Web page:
A British scholar said race has played little or no role in the ongoing disturbances.
“These riots aren't race riots or even race related,” said Victoria Honeyman, a lecturer at the University of Leeds.
“They are lawlessness encouraged by a rather 'hands off' approach to policing in the early days of the riot.”
That may be the case, but these riots are generally occurring in regions of British cities with significant immigrant communities. Are they being specifically targeted? Is the core of the riots the greed of venal youths? Or is it about the still-hostile relations between police and immigrants?
In the ongoing chaos and confusion, that can’t yet be ascertained.
But what’s not ambiguous is that the riots were sparked by the death of a black man named Mark Duggan, who was shot by police in Tottenham, North London.
In a recent column, Toby Young of The Daily Telegraph newspaper wrote: “What’s so depressing about tonight’s outbreak of public disorder is that it indicates that little or no progress has been made when it comes to relations between the police and the local African-Caribbean population, particularly the local youths.”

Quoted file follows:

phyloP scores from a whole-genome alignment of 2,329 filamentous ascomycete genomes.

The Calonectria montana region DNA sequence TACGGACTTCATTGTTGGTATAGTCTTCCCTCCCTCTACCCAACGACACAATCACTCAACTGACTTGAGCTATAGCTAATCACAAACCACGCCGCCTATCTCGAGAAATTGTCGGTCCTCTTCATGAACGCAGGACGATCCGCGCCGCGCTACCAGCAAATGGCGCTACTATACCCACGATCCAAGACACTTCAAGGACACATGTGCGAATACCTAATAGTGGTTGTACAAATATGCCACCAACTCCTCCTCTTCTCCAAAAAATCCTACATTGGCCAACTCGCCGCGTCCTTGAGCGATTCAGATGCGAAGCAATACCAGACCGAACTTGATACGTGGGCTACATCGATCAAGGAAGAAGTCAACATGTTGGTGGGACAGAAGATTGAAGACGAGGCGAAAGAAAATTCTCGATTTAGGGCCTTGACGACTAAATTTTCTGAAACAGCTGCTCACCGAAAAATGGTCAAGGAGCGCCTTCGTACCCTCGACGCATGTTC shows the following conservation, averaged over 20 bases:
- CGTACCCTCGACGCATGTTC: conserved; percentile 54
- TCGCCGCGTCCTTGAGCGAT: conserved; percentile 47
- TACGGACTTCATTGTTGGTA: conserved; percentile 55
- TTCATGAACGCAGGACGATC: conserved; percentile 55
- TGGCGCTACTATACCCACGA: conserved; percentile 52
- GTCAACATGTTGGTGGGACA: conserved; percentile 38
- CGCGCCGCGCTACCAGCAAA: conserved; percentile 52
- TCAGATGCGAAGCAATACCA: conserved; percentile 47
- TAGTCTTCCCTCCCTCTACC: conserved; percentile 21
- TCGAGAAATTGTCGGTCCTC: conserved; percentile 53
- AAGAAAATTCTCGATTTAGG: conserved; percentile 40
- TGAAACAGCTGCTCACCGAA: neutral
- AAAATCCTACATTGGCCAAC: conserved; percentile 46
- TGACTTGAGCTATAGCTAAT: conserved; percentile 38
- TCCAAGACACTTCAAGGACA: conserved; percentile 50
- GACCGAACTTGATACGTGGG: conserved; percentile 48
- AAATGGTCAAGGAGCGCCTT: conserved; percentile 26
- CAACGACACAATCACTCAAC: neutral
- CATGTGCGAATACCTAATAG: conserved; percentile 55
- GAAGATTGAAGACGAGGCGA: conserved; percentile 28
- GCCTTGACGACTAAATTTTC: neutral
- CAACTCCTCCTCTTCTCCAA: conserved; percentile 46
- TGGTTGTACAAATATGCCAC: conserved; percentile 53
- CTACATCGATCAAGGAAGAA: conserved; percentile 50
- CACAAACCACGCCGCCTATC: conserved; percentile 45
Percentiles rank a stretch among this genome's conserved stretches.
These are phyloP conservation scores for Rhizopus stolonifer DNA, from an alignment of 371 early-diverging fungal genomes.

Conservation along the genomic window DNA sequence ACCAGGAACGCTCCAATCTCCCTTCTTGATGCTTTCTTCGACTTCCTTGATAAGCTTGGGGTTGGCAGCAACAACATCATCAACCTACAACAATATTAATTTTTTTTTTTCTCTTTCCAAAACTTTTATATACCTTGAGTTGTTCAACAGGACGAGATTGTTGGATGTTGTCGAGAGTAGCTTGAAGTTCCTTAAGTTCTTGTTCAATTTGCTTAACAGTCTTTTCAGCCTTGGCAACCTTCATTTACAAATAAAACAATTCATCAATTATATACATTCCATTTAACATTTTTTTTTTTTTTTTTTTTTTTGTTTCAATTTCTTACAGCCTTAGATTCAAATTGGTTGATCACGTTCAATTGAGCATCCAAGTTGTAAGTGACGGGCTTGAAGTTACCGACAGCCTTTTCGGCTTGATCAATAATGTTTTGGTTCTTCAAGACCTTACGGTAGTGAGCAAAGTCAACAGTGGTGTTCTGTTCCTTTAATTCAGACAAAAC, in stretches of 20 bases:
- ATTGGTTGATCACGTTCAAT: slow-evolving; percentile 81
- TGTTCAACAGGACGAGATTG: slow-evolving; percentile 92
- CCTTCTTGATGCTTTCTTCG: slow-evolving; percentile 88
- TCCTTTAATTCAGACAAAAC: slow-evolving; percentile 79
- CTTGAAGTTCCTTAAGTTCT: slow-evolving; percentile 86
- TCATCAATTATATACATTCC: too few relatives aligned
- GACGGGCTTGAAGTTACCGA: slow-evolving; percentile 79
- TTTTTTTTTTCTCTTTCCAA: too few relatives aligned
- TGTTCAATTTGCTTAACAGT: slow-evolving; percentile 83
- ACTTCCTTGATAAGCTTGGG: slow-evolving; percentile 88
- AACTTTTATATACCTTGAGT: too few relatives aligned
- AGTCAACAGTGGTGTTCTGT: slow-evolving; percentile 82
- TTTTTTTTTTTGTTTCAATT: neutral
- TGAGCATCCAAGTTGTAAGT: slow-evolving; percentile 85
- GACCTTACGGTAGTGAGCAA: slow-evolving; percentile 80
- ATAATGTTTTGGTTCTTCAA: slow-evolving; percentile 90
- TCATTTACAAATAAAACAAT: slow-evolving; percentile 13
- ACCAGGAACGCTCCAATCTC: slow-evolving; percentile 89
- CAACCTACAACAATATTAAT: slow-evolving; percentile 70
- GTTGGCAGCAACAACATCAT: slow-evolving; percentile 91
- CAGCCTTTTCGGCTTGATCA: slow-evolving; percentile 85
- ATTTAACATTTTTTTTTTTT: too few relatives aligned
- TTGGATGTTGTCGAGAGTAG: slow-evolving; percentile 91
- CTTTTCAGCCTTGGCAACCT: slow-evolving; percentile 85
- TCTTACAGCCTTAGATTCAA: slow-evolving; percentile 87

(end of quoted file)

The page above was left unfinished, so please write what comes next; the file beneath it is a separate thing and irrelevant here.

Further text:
However, Honeyman counters: “The shooting of Mark Duggan by police, which led to the peaceful protest out of which this violence was born, has really just provided these people with an excuse for theft and violence.”
She adds: While there may be underlying issues of exclusion and poverty in the affected areas, these riots are not caused by them.”
Moreover, many of the youths rioting and looting in London and elsewhere appear to be white, some as young as 11. Ironically, these are the very people that Powell wanted to protect, preserve and empower.
Perhaps Powell could have done a better service to his country had he focused squarely on improving the health, education and welfare of the poor in Britain, rather than focus specifically on race. It is indeed the poor and working class who are the most aggrieved group in the country – and who are most likely to loot and riot and express their anger and frustration.